I later discovered that Raleigh was a British company which was more than a century old and was a leader in bicycles once upon a time. Even decades after the British had left India, Indians continued loving and admiring British products and that showed in my uncle’s admiration for Humber and Raleigh. I wonder now whether the model I had was the original nineteenth century one and whether this was the bicycle Jerome K. Jerome wrote about in ‘Three Men in a Bummel‘.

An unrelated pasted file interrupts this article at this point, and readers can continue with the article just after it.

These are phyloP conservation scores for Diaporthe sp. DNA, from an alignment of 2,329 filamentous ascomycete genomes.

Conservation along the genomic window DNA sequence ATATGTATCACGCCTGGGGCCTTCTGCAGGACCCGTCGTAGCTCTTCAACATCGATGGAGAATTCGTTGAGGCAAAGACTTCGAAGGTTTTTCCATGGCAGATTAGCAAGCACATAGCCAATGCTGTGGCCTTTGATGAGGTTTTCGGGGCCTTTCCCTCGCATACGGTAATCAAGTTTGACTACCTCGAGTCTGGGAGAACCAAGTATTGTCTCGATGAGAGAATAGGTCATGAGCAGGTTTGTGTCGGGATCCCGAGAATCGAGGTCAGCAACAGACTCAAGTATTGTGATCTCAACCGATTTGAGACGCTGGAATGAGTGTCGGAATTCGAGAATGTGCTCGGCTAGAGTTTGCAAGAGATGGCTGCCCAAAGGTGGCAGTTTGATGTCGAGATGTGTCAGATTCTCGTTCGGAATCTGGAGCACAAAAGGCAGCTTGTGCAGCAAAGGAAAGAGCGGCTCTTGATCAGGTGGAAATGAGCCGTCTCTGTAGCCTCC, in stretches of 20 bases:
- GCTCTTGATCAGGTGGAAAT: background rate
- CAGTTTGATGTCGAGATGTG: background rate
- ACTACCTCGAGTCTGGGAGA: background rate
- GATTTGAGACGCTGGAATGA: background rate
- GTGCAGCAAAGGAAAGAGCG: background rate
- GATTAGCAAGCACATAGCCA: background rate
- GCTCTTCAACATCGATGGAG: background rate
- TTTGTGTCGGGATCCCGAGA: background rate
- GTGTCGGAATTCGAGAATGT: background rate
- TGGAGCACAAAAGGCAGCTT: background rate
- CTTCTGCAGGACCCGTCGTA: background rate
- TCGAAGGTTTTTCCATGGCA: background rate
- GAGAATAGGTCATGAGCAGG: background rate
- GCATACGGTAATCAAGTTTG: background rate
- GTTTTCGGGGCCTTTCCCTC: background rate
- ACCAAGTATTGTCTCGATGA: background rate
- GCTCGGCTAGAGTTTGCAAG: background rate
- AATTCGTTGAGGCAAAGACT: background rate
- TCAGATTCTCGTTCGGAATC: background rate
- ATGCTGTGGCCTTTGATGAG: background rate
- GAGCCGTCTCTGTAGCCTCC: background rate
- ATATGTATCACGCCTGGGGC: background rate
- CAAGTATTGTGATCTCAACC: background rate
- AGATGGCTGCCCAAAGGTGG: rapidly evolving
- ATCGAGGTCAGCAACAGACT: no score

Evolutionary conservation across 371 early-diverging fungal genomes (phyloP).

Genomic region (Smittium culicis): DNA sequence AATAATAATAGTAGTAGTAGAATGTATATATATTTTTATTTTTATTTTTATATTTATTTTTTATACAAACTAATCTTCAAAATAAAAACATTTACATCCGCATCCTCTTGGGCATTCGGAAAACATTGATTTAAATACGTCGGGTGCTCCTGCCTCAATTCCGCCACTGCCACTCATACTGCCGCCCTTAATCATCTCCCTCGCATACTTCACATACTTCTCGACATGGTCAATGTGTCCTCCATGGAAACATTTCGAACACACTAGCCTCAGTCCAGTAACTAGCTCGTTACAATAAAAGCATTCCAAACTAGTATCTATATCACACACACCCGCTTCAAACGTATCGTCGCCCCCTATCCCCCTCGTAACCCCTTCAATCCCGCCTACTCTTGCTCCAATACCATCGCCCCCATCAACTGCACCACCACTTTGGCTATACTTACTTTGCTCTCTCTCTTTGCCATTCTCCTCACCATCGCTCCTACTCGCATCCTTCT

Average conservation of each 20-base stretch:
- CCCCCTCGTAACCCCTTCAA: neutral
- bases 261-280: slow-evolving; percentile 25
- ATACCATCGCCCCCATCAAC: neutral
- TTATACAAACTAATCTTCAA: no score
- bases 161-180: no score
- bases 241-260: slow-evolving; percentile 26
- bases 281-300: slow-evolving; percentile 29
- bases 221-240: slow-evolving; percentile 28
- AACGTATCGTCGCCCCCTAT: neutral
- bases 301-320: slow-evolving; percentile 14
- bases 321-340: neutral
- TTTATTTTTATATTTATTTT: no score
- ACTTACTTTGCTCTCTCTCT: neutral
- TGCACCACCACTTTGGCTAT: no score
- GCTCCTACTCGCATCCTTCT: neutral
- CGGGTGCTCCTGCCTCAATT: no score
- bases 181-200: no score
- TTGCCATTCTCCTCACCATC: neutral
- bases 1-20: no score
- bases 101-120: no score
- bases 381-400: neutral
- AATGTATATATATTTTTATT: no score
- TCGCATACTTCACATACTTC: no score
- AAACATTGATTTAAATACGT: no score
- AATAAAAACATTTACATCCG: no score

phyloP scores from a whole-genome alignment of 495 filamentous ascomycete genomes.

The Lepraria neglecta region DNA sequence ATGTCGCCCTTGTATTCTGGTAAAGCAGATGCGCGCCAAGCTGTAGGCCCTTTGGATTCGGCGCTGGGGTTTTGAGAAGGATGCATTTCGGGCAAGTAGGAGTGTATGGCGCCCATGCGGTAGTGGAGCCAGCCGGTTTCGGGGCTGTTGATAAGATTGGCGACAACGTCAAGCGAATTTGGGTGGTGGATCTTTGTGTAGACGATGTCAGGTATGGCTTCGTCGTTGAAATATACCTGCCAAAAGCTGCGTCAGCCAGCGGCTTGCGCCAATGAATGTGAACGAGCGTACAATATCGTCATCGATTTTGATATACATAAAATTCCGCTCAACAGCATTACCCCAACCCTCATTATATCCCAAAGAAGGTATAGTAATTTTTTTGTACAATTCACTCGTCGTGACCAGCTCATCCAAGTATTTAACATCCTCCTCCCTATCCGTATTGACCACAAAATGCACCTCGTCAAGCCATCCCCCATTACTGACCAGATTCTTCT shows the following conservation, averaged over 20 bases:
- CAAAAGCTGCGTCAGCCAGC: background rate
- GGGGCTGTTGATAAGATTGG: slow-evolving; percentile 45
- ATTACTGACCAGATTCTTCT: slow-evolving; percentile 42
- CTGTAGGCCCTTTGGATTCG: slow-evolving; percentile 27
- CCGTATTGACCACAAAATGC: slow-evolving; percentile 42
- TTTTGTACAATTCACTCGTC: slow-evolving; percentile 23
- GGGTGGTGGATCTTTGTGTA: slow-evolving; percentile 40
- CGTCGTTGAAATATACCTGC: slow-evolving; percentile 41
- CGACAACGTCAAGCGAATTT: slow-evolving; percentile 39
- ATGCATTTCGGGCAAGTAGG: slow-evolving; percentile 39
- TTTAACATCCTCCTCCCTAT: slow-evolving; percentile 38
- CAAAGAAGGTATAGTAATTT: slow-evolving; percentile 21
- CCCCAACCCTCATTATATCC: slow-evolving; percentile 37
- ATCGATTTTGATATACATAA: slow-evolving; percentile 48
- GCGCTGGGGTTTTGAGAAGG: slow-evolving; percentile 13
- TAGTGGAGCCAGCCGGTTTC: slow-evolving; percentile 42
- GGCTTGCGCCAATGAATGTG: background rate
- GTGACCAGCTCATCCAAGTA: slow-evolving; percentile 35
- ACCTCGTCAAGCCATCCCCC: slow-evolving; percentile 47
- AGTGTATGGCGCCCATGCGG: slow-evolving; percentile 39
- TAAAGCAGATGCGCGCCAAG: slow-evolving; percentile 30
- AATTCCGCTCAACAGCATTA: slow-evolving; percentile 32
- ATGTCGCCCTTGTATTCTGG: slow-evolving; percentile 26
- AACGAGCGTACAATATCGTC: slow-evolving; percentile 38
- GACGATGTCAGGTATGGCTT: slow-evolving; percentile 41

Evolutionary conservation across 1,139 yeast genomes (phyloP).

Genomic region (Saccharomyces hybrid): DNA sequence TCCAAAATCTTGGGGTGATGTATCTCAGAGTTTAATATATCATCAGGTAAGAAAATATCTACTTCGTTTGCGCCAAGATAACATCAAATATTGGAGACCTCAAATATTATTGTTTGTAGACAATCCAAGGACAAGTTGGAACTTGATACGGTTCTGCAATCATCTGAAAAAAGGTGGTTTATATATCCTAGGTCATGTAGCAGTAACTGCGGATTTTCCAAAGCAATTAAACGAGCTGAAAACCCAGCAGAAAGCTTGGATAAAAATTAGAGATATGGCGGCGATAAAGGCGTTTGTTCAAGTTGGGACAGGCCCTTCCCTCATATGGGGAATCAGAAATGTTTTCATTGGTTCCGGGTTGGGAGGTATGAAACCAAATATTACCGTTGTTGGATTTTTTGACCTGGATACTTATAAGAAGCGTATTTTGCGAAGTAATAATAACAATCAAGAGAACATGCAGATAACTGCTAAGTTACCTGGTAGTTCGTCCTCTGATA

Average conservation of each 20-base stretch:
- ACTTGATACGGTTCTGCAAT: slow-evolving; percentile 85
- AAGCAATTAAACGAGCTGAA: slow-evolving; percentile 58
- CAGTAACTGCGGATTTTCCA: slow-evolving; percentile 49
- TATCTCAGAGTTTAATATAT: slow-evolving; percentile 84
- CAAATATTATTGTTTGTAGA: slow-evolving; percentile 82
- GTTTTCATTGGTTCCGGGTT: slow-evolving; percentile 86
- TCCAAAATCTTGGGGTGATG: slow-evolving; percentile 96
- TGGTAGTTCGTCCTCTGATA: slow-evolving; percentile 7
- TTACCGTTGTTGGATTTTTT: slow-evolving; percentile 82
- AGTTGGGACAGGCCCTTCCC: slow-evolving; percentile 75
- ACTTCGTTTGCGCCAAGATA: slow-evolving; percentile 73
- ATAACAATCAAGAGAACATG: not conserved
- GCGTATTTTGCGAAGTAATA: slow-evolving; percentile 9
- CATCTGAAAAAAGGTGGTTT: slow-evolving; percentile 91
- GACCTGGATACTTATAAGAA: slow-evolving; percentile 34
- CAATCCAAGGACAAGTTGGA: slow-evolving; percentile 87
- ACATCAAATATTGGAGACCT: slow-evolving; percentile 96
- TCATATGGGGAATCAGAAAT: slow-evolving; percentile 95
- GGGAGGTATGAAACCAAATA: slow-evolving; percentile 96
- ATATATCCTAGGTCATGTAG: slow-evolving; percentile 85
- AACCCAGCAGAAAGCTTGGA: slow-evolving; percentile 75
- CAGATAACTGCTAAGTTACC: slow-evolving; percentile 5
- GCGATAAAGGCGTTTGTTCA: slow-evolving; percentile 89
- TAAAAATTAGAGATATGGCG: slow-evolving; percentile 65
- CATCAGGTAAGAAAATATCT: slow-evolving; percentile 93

Vintage British ads showing a young people riding Raleigh bicycles